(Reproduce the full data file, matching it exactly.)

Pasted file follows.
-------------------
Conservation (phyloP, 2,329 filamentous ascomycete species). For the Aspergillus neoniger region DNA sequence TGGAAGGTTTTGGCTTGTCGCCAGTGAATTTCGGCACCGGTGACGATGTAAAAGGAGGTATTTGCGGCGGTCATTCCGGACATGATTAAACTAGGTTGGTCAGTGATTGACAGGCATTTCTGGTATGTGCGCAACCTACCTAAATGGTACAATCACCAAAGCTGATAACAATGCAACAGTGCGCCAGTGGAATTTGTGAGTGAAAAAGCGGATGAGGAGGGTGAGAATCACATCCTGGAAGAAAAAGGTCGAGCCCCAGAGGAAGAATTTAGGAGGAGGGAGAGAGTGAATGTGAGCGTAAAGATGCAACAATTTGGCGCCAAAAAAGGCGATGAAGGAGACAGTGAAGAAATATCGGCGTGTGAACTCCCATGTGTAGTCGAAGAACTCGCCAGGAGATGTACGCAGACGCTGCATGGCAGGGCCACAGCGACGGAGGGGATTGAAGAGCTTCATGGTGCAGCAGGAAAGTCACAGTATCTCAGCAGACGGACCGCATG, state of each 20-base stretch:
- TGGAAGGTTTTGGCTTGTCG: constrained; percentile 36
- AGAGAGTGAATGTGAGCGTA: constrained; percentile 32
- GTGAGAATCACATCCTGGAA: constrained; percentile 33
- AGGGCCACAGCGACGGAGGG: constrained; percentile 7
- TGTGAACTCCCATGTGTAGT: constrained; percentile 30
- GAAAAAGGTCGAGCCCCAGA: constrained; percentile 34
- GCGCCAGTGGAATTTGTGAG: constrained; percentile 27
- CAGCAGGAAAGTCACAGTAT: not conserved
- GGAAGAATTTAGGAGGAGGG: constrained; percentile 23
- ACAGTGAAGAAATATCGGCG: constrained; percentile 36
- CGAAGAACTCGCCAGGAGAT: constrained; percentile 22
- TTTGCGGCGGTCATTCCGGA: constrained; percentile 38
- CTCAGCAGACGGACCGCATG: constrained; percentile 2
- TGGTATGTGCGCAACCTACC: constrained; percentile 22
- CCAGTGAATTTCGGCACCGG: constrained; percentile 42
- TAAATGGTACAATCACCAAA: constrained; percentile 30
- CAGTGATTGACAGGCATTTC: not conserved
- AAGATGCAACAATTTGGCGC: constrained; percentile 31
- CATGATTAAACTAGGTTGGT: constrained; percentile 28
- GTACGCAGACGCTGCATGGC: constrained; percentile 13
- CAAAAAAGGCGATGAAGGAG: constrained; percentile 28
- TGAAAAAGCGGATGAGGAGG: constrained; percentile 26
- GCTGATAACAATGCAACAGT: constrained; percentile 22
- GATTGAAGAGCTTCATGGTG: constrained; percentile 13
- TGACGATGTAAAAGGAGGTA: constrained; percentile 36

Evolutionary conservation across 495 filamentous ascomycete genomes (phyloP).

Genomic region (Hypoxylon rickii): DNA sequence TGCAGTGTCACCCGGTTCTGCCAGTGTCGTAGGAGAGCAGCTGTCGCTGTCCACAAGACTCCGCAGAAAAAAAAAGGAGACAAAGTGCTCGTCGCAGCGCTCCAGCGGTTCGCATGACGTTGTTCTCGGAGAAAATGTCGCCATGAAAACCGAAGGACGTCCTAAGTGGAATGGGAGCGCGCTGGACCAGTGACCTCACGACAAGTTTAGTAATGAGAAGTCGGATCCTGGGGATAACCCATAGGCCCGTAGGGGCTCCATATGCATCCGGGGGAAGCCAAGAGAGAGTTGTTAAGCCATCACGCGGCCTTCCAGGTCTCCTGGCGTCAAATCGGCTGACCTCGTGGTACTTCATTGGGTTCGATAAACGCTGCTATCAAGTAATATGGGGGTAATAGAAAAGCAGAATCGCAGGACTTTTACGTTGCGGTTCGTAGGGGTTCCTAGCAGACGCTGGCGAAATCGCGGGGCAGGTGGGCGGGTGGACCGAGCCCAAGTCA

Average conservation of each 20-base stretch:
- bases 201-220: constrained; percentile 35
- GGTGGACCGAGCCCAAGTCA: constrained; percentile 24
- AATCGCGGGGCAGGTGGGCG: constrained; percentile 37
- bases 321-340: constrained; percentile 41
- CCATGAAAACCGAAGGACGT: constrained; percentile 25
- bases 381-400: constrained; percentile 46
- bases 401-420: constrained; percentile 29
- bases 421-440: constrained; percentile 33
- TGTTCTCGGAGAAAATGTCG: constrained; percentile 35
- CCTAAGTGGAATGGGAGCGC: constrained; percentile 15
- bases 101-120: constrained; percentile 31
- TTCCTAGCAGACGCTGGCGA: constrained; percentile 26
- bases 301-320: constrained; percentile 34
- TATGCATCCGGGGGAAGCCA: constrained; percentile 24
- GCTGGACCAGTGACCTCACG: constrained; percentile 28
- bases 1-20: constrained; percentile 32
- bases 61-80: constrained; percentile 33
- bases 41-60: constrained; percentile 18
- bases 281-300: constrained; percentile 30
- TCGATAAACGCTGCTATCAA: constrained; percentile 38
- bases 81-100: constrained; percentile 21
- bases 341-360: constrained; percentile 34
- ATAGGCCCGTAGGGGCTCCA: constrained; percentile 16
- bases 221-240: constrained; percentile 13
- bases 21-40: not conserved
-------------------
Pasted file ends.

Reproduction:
Conservation (phyloP, 2,329 filamentous ascomycete species). For the Aspergillus neoniger region DNA sequence TGGAAGGTTTTGGCTTGTCGCCAGTGAATTTCGGCACCGGTGACGATGTAAAAGGAGGTATTTGCGGCGGTCATTCCGGACATGATTAAACTAGGTTGGTCAGTGATTGACAGGCATTTCTGGTATGTGCGCAACCTACCTAAATGGTACAATCACCAAAGCTGATAACAATGCAACAGTGCGCCAGTGGAATTTGTGAGTGAAAAAGCGGATGAGGAGGGTGAGAATCACATCCTGGAAGAAAAAGGTCGAGCCCCAGAGGAAGAATTTAGGAGGAGGGAGAGAGTGAATGTGAGCGTAAAGATGCAACAATTTGGCGCCAAAAAAGGCGATGAAGGAGACAGTGAAGAAATATCGGCGTGTGAACTCCCATGTGTAGTCGAAGAACTCGCCAGGAGATGTACGCAGACGCTGCATGGCAGGGCCACAGCGACGGAGGGGATTGAAGAGCTTCATGGTGCAGCAGGAAAGTCACAGTATCTCAGCAGACGGACCGCATG, state of each 20-base stretch:
- TGGAAGGTTTTGGCTTGTCG: constrained; percentile 36
- AGAGAGTGAATGTGAGCGTA: constrained; percentile 32
- GTGAGAATCACATCCTGGAA: constrained; percentile 33
- AGGGCCACAGCGACGGAGGG: constrained; percentile 7
- TGTGAACTCCCATGTGTAGT: constrained; percentile 30
- GAAAAAGGTCGAGCCCCAGA: constrained; percentile 34
- GCGCCAGTGGAATTTGTGAG: constrained; percentile 27
- CAGCAGGAAAGTCACAGTAT: not conserved
- GGAAGAATTTAGGAGGAGGG: constrained; percentile 23
- ACAGTGAAGAAATATCGGCG: constrained; percentile 36
- CGAAGAACTCGCCAGGAGAT: constrained; percentile 22
- TTTGCGGCGGTCATTCCGGA: constrained; percentile 38
- CTCAGCAGACGGACCGCATG: constrained; percentile 2
- TGGTATGTGCGCAACCTACC: constrained; percentile 22
- CCAGTGAATTTCGGCACCGG: constrained; percentile 42
- TAAATGGTACAATCACCAAA: constrained; percentile 30
- CAGTGATTGACAGGCATTTC: not conserved
- AAGATGCAACAATTTGGCGC: constrained; percentile 31
- CATGATTAAACTAGGTTGGT: constrained; percentile 28
- GTACGCAGACGCTGCATGGC: constrained; percentile 13
- CAAAAAAGGCGATGAAGGAG: constrained; percentile 28
- TGAAAAAGCGGATGAGGAGG: constrained; percentile 26
- GCTGATAACAATGCAACAGT: constrained; percentile 22
- GATTGAAGAGCTTCATGGTG: constrained; percentile 13
- TGACGATGTAAAAGGAGGTA: constrained; percentile 36

Evolutionary conservation across 495 filamentous ascomycete genomes (phyloP).

Genomic region (Hypoxylon rickii): DNA sequence TGCAGTGTCACCCGGTTCTGCCAGTGTCGTAGGAGAGCAGCTGTCGCTGTCCACAAGACTCCGCAGAAAAAAAAAGGAGACAAAGTGCTCGTCGCAGCGCTCCAGCGGTTCGCATGACGTTGTTCTCGGAGAAAATGTCGCCATGAAAACCGAAGGACGTCCTAAGTGGAATGGGAGCGCGCTGGACCAGTGACCTCACGACAAGTTTAGTAATGAGAAGTCGGATCCTGGGGATAACCCATAGGCCCGTAGGGGCTCCATATGCATCCGGGGGAAGCCAAGAGAGAGTTGTTAAGCCATCACGCGGCCTTCCAGGTCTCCTGGCGTCAAATCGGCTGACCTCGTGGTACTTCATTGGGTTCGATAAACGCTGCTATCAAGTAATATGGGGGTAATAGAAAAGCAGAATCGCAGGACTTTTACGTTGCGGTTCGTAGGGGTTCCTAGCAGACGCTGGCGAAATCGCGGGGCAGGTGGGCGGGTGGACCGAGCCCAAGTCA

Average conservation of each 20-base stretch:
- bases 201-220: constrained; percentile 35
- GGTGGACCGAGCCCAAGTCA: constrained; percentile 24
- AATCGCGGGGCAGGTGGGCG: constrained; percentile 37
- bases 321-340: constrained; percentile 41
- CCATGAAAACCGAAGGACGT: constrained; percentile 25
- bases 381-400: constrained; percentile 46
- bases 401-420: constrained; percentile 29
- bases 421-440: constrained; percentile 33
- TGTTCTCGGAGAAAATGTCG: constrained; percentile 35
- CCTAAGTGGAATGGGAGCGC: constrained; percentile 15
- bases 101-120: constrained; percentile 31
- TTCCTAGCAGACGCTGGCGA: constrained; percentile 26
- bases 301-320: constrained; percentile 34
- TATGCATCCGGGGGAAGCCA: constrained; percentile 24
- GCTGGACCAGTGACCTCACG: constrained; percentile 28
- bases 1-20: constrained; percentile 32
- bases 61-80: constrained; percentile 33
- bases 41-60: constrained; percentile 18
- bases 281-300: constrained; percentile 30
- TCGATAAACGCTGCTATCAA: constrained; percentile 38
- bases 81-100: constrained; percentile 21
- bases 341-360: constrained; percentile 34
- ATAGGCCCGTAGGGGCTCCA: constrained; percentile 16
- bases 221-240: constrained; percentile 13
- bases 21-40: not conserved